Shootings (Part Eleven)

Shootings (Part Eleven)

Shootings is a story about two men with completely different goals, and how their actions affect the same group of women. It will unfold here in serial format.

Parts: 1 | 2 | 3 | 4 | 5 | 6 | 7 | 8 | 9 | 10 | 11

The Managing Editor of the Town Times called the Mayor about Matt? And it was important enough for Greg to get a call after hours? This can’t be a good thing, Greg thought.

He tried to tread the unfamiliar water. “What did he have to say?” Greg said.

“He wanted to let me know that Matt was coming back to the newspaper, and to ask if I saw any conflict in having him take the city government beat,” Mayor Lancaster said.

That didn’t seem so bad, but the other shoe was going to drop. Greg just knew it. He cringed and said, “And?”

“I thought I would run it by you, since you were his boss. Did he seem disgruntled or like he would run and tell any secrets?”

Good God, I hope not.

“Umm, no, not really. He always was upbeat around me. And don’t worry, Your Honor, all of your secrets are safe.”

They both laughed.

Greg had another thought. “It will be kind of weird, though, like he’s working for the dark side or something.”

“I guess. I’m pretty sure the old coot was going to put Matt on the city beat no matter what I said. He’s never cared about my permission on anything else.”

Greg pushed the Indiglo button on his alarm clock and watched the blue light fade out slowly. “More of a warning, you mean?”

“Maybe. I don’t know. Let’s just be extra careful. For starters, change any important passwords he might have known.”

There it was. She had called so Greg could immediately revoke Matt’s privileges.

“Will that hurt your group much in his last two weeks?”

“No, ma’am. He hadn’t moved too far outside desktop support, so limiting his access won’t bother us.”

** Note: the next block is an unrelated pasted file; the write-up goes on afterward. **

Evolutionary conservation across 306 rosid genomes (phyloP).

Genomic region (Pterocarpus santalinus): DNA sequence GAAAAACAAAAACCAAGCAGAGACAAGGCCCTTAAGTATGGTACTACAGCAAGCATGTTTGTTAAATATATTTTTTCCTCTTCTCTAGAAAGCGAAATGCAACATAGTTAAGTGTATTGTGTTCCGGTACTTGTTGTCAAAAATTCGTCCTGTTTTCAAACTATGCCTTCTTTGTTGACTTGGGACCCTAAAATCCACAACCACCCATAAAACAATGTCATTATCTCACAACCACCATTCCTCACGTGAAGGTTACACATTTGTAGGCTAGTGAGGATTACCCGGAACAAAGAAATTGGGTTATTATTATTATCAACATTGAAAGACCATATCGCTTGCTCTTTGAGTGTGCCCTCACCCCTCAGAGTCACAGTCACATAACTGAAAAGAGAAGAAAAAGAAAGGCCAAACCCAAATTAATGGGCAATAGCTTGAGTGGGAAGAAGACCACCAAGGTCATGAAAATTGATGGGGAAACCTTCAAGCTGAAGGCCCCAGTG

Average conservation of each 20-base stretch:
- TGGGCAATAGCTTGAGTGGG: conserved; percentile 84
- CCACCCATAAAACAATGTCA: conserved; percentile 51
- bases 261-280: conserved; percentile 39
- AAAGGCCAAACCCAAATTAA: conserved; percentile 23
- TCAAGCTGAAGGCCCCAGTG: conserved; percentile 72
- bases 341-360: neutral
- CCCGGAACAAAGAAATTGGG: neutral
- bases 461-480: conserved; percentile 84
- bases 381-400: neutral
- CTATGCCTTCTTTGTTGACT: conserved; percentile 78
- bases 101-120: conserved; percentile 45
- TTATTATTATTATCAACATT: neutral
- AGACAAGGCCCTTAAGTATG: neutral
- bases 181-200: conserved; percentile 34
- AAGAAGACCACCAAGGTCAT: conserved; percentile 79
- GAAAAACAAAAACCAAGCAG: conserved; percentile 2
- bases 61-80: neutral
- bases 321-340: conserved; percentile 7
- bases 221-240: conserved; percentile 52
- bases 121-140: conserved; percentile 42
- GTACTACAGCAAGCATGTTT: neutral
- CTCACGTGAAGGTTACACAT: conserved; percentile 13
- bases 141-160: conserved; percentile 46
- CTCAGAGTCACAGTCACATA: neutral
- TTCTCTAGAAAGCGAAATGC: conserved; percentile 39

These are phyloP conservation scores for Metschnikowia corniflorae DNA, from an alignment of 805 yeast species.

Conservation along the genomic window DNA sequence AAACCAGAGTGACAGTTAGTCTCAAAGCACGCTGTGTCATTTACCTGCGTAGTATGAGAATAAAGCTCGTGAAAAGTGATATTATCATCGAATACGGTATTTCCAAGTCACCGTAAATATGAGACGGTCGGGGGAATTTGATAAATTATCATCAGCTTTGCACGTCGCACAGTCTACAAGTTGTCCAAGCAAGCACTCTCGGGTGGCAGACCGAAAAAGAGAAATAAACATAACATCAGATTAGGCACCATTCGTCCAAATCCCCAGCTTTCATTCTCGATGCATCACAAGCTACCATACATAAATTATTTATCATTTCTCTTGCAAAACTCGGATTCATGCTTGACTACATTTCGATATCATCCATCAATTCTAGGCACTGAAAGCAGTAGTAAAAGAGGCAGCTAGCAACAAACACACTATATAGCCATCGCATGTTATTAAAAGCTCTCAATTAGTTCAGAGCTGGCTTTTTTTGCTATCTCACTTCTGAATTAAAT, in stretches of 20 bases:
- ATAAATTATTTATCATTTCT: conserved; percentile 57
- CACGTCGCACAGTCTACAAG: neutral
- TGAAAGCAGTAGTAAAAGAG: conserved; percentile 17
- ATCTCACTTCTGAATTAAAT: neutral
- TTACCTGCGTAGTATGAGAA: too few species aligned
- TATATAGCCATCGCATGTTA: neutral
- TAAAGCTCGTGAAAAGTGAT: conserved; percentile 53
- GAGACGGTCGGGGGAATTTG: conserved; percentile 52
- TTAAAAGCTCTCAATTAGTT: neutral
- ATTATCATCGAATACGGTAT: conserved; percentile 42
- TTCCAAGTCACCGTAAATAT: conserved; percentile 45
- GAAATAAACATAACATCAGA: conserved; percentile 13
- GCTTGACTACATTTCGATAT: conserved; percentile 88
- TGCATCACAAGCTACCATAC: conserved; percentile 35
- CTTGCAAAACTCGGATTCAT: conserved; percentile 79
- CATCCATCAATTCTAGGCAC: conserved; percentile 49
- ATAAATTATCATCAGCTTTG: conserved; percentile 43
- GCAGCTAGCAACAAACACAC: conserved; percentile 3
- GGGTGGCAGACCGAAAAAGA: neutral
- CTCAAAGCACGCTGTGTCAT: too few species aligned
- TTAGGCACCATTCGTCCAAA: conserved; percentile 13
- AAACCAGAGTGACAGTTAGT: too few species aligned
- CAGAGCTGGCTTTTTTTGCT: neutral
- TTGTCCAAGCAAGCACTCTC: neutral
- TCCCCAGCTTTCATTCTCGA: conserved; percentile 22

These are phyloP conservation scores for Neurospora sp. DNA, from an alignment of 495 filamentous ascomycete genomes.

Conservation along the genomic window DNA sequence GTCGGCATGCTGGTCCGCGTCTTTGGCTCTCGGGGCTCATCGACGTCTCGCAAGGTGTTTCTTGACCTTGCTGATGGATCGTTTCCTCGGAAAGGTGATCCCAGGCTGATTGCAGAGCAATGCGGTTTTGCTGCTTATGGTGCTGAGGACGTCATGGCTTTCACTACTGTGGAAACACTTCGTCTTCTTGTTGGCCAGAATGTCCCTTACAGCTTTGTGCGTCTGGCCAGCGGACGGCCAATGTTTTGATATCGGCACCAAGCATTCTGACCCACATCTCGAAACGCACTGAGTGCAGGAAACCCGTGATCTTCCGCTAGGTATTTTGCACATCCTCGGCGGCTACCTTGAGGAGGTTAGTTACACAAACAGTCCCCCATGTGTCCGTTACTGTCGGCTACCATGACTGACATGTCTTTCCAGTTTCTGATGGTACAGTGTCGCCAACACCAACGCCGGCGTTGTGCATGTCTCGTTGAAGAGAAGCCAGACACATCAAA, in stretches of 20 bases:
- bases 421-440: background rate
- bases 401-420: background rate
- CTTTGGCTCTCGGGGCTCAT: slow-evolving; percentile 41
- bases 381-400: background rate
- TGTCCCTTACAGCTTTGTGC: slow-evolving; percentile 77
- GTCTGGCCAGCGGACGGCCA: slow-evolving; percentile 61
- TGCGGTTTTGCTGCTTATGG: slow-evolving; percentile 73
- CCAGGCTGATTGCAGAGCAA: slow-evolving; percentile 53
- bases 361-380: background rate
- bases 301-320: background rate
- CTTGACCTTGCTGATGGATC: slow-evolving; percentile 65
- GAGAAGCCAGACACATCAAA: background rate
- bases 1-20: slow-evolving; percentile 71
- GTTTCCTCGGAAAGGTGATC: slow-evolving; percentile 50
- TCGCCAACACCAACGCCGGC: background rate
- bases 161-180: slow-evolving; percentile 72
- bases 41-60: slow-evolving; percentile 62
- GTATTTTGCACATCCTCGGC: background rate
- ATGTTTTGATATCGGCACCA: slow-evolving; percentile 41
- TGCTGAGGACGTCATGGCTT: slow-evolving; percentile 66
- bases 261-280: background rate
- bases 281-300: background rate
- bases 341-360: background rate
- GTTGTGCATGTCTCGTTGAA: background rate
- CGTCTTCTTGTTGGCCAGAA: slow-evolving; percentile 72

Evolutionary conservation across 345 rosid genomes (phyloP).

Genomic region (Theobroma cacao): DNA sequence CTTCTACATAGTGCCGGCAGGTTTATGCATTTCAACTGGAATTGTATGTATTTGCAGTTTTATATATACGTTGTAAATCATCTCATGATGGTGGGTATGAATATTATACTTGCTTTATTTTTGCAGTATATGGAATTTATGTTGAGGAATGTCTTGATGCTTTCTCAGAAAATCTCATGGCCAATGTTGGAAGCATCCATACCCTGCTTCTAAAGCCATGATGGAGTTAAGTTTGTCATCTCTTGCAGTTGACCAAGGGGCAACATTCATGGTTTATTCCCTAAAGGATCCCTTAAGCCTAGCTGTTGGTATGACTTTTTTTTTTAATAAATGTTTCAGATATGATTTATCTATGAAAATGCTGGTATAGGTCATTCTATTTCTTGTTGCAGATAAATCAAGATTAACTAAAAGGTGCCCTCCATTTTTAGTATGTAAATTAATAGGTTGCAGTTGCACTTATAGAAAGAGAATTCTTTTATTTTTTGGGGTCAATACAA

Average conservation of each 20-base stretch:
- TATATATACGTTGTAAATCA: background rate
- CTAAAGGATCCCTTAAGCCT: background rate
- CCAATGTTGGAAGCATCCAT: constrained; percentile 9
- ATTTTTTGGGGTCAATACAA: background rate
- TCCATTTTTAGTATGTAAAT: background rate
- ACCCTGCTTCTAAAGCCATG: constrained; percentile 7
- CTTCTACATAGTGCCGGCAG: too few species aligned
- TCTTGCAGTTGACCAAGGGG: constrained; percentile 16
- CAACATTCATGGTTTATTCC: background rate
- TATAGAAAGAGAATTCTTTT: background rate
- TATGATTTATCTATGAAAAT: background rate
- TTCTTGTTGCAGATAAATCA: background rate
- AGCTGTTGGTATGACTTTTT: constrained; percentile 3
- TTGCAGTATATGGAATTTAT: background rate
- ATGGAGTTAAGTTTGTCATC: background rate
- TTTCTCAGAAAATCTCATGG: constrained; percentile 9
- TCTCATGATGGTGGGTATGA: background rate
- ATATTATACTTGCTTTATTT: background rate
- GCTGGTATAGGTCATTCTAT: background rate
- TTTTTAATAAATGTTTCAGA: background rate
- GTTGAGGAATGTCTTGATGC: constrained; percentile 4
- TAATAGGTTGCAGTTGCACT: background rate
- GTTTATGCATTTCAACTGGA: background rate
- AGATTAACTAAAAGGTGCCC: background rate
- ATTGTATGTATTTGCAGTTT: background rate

Greg had great respect for the Mayor and never had a problem doing whatever she asked. He frequently told people that if she requested it, he would wash her car.

Whatever she asked, Greg thought. Oh no.

“Your Honor? Do you know if Matt said anything about why he was leaving his job with the City?”

“No, we didn’t discuss that.”

Had Matt decided that Greg’s asking him to delete the video was so unethical that he had to leave? Worse, had he done anything else with it before deleting it? Would it be the center of his triumphant return to journalism?

“Thanks for calling me, Your Honor. If there’s nothing else, I need to tag team with my wife,” Greg said.

“Of course. I don’t want to keep Raeylnn waiting any more than you do.”

“I’ll make sure to tell her you said that. You might need her vote next time around.”

Greg couldn’t talk to Raelynn, who had become his only confidant, and he couldn’t call Matt and talk to him about his motives. Instead, he went through the motions of dinner and Alex’s bedtime preoccupied by dread.


“All rise,” the bailiff said.

Martin stood from his chair at the defendant’s table and, seeing the American flag on a pole near the back wall, barely stopped himself from putting his hand over his heart. She isn’t coming out here to sing the national anthem, genius, he chided himself.